For over two days now, this business with who is going to be the next Poet Laureate has been in my mind. The matter is slowly gathering momentum. The search for a new ‘Nation’s Poet’ is about to start at the end of this week. Social and mainstream media are already speculating possible candidates and appointments. What used to be a process surrounded by secrecy, appears to currently aim for better transparency and diversity. Three days ago, the Department for Digital, Culture, Media&Sport with the Department of Education launched an expert panel to advise on the selection of the next Poet Laureate.

15 experts from all over the U.K. will be working for six months to identify the best poet the country has to offer and suited for such honours. One assumes that a governmental announcement means money; travel, accommodation bills, meals, drinks, commissions paid. Realistically, the named experts haven’t temporarily left their current jobs just to sit in a hotel for six months and debate  without even be paid. This is the case when a pope is elected, for instance, and even in such circumstances it usually doesn’t take longer than a few weeks. [Though, one must recognise, the longest papal conclave took over two years. In the 13thcentury. One assumes that modern times, with the benefit of instant and simultaneous communication, have made the selection much easier. It is the era when everybody knows everything about everybody else.]

The tax payer will gladly fund this laureateship race as the government was clever at publicising, with news of the new panel, the relaunch of the National Poetry Competition in schools. [September next year though.] Parents are, probably, enthused by this and temporarily willing to overlook the black cloud looming over the British arts sector with Brexit ahead. They would have long forgotten 7% budget cuts in the arts sector implemented in 2013. Only a week ago, the government announced a slight increase in budget spending for arts, though it does not reach over 5%.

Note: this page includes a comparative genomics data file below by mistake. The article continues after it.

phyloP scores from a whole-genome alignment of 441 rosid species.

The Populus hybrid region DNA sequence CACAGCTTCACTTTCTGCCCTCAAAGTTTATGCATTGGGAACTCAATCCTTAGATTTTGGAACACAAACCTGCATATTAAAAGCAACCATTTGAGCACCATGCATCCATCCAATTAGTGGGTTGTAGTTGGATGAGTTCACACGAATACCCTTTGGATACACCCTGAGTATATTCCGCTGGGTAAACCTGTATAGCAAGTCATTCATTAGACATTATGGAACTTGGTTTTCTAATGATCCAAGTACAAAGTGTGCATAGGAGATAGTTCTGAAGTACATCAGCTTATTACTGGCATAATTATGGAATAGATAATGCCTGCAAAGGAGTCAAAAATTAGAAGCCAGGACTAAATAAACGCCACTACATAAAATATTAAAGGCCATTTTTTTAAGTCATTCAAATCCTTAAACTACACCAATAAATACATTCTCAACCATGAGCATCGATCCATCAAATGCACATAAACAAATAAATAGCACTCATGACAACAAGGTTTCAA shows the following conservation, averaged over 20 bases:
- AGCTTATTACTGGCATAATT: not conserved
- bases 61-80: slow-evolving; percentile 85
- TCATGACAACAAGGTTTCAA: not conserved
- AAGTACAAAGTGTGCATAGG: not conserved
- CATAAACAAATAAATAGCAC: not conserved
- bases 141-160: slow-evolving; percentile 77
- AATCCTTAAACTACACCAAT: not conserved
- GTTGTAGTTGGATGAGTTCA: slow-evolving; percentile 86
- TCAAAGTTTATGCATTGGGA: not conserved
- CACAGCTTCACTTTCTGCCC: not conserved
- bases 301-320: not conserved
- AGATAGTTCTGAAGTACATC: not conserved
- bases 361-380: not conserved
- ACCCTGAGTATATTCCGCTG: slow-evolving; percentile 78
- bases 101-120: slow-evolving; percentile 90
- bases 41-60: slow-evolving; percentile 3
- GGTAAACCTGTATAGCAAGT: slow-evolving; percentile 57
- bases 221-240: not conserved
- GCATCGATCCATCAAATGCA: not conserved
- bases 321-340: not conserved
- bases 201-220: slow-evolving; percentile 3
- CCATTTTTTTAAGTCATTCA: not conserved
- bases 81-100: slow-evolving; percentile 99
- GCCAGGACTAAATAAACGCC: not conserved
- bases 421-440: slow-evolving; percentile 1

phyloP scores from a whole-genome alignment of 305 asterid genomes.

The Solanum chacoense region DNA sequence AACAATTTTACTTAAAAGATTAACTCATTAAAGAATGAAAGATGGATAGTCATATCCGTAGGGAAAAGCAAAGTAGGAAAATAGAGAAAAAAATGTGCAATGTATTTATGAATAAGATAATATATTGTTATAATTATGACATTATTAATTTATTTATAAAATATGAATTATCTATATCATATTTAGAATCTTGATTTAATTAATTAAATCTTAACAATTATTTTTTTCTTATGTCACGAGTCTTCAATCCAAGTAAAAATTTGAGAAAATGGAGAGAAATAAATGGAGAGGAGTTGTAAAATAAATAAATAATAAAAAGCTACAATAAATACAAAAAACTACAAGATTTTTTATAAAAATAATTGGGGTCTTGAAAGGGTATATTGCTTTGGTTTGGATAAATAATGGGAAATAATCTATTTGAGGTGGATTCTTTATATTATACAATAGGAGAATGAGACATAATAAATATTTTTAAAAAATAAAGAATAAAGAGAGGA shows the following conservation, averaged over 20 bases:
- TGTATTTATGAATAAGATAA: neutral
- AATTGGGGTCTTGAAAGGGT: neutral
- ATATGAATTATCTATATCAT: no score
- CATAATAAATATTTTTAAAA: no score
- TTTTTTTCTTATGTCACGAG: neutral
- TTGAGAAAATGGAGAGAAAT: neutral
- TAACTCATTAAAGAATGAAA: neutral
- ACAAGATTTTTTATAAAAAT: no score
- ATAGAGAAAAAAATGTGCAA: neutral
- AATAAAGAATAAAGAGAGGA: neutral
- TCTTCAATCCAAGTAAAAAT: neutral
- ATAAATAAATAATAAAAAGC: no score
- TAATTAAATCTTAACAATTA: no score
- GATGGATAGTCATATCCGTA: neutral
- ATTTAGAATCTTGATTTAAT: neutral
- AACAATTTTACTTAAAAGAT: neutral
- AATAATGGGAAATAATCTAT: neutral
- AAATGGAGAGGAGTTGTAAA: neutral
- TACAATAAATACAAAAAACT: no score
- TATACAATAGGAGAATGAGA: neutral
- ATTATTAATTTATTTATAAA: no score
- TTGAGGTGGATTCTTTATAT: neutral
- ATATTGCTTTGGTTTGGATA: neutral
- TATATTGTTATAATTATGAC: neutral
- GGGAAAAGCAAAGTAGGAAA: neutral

Anyone noticed the arts are still in deficit, with some museums, libraries, theatres, cinemas in a desolate financial situation?

Six months expenses for 15 experts could save a community library, a cinema, an independent publisher, an old press, a centre for youth; could create poetry bursaries. And the list could go on and on.

And what is all this for? Five thousand pounds a year and a barrel of sherry, for the privileges that come with these? Or is it just for giving the country the sense of ‘normality’ back? For the ‘glamour’? At least one of the favourites, the poet Benjamin Zephaniah, made his position clear this morning, ruling himself out of taking the title.

This development brings yet another question into focus. A question about the relevance of a ‘poet laureate’ as a cultural institution driven by bureaucracy, promoted by bureaucracy and privilege, out of touch with our times and defined by an identity crisis. To add a bit of context, it is worth mentioning that there are  just a few countries which still have a poet laureate. Among them are USA, Canada, Germany, Serbia, India, Turkey, Somalia, Nigeria, Iran and North Korea. The number is even smaller when we consider the countries which allow a prime minister to get involved.

And, finally, if this is about the ‘nation’s poet’ as the government says, has anybody asked the nation? Maybe this appointment, more than others, should be done by referendum, considering we have become experts at this too.

©Maria Stadnicka, 2018

 

Further reading:

https://www.gov.uk/government/news/uk-starts-selection-process-for-next-poet-laureate

https://www.theguardian.com/culture/2018/oct/12/brexit-is-black-cloud-for-uk-arts-says-nicholas-hytner-national-theatre

https://www.bbc.co.uk/news/entertainment-arts-23060049

https://www.independent.co.uk/arts-entertainment/books/news/poet-laureate-2018-benjamin-zephaniah-shortlist-announcement-when-carol-ann-duffy-a8619896.html